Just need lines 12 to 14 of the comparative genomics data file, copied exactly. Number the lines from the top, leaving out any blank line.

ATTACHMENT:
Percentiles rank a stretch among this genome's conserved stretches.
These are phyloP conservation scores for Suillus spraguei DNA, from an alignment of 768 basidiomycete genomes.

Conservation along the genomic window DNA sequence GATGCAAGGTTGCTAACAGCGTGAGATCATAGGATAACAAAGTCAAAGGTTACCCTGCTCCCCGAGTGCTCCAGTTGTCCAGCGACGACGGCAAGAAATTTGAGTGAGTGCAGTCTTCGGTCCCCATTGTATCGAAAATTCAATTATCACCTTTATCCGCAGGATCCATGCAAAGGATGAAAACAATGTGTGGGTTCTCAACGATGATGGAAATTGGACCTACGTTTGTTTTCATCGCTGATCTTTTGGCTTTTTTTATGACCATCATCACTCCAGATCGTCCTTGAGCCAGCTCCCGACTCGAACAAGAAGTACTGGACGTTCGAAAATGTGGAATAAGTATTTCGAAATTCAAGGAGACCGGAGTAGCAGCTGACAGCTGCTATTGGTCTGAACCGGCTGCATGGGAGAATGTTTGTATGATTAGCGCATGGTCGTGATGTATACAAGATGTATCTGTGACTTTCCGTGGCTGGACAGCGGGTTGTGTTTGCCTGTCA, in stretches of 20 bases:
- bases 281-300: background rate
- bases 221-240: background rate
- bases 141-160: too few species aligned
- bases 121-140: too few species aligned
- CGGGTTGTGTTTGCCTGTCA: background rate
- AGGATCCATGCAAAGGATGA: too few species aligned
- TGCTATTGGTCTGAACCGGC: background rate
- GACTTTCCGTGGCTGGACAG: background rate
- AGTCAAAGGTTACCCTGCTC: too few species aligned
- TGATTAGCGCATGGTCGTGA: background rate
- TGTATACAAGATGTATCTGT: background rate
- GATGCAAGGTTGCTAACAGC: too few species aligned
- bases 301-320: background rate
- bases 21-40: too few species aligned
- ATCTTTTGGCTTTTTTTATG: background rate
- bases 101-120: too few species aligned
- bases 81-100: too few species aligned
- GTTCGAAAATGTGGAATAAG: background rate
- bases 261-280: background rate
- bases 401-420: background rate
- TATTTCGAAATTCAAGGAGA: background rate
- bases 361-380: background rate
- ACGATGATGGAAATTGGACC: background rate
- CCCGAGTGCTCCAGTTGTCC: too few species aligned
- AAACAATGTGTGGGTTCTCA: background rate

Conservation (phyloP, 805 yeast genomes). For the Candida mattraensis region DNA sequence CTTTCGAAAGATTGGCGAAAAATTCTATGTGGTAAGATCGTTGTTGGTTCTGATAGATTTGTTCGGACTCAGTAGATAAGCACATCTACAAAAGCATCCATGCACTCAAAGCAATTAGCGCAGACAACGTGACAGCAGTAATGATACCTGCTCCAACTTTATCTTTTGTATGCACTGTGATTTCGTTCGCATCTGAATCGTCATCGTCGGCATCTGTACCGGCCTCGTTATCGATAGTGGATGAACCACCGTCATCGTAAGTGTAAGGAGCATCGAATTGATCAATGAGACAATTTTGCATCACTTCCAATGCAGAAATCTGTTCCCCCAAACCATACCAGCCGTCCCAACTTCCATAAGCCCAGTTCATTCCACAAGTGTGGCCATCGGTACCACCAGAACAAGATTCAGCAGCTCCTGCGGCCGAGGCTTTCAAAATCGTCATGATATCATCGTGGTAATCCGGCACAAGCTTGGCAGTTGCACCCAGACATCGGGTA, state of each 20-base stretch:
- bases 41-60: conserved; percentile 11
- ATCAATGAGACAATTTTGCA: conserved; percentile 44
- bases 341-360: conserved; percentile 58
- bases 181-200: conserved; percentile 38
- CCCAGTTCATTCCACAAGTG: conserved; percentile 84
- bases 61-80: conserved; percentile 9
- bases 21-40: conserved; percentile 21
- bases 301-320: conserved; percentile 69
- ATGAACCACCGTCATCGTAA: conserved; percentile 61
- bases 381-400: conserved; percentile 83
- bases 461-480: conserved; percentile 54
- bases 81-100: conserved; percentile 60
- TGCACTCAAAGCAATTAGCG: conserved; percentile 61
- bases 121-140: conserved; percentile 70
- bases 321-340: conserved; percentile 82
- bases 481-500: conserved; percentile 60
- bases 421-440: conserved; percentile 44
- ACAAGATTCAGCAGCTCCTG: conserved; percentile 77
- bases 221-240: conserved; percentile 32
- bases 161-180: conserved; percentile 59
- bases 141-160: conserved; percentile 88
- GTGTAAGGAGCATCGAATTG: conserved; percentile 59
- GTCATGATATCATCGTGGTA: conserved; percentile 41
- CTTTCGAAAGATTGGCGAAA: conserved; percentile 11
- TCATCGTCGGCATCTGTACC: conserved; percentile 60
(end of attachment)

- AGTCAAAGGTTACCCTGCTC: too few species aligned
- TGATTAGCGCATGGTCGTGA: background rate
- TGTATACAAGATGTATCTGT: background rate